Not much has been written about Zach Lee by, well, anyone this spring — or since the beginning of last season. But his performance in relief of Clayton Kershaw showed some of what he could bring to a big league team.
Let’s preface this by stating the obvious: This was a spring training against the Royals’ B-squad (after the starters were lifted), so it isn’t like he was facing an offensive juggernaut. But Lee’s ability to miss bats and throw quality innings was encouraging.
Of course, 26-year-old Brett Eibner got to Lee for two home runs, but Lee was almost untouchable for the majority of his outing.
Lee recorded six strikeouts in 5 1/3 innings. He got the strikeouts as follows:
- Curveball (swinging)
- Slider (swinging)
- Curveball (swinging)
- Changeup (swinging)
- 2-seam fastball (looking)
- Slider? Curveball? (swinging)
Lee isn’t known as a strikeout pitcher, and because he missed bats with the breaking balls in this game doesn’t mean he’s going to be a strikeout-per-inning guy, but it’s nice to see a little more bite on his breakers. But, he also allowed his two home runs on his breaking pitches (Eibner!) — a curveball and slider.
Depending on the day, his best breaking ball is either his curveball or slider (#analysis). Scouts have graded both his best, which just shows the inconsistency. I’m of the opinion his curveball is better, but his slider has the potential to miss more bats (if he were to finish it more often). That’s his biggest weakness right now. If he can figure it out (and that’s a substantial “if”), he might reach his ceiling.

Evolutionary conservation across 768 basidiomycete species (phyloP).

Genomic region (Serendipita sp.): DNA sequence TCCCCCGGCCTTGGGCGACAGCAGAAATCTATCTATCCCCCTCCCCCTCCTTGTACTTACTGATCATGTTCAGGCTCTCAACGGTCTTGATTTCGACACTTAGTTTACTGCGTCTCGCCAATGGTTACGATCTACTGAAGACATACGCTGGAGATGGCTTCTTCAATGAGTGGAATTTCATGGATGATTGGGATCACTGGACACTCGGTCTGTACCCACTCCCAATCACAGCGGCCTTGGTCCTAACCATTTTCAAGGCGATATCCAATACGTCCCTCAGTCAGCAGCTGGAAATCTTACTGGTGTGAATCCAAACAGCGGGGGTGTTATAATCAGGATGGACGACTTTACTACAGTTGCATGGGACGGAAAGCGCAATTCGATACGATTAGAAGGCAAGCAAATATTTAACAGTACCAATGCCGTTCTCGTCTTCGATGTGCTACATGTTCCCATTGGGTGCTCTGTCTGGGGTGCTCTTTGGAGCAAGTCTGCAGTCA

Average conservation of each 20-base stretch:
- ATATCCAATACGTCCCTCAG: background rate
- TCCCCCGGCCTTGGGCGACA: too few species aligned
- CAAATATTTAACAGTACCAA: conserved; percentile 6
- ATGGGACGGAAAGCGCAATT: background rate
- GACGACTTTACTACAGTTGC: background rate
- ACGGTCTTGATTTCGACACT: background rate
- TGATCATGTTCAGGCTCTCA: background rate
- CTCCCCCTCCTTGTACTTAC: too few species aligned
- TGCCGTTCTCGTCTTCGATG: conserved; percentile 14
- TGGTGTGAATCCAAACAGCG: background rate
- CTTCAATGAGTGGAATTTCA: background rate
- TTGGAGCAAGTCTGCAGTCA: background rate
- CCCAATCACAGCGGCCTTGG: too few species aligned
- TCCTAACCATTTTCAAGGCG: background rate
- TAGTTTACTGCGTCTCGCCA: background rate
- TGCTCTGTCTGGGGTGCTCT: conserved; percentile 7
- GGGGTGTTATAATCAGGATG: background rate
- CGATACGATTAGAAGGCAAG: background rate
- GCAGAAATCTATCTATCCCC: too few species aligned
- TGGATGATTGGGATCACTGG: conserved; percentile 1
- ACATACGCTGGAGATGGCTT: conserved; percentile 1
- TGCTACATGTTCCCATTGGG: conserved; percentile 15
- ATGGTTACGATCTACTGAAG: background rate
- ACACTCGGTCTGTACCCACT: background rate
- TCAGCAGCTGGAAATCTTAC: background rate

The most impressive pitch of the six strikeouts was the changeup. It featured some good fade and the hitter was way out in front of it. The curveball he got his first strikeout on was really good, too. The last pitch was a mistake, but luckily it was so high the hitter couldn’t have done anything with it.
Lee should spearhead the Oklahoma City rotation, and should fare better outside the hellish confines of Isotopes Park. His prospect star has yet to burn out. He isn’t going to be the next Chad Billingsley, but he still has a chance to be a solid, serviceable MLB starter. A pitcher like that has value to his current club or a future club.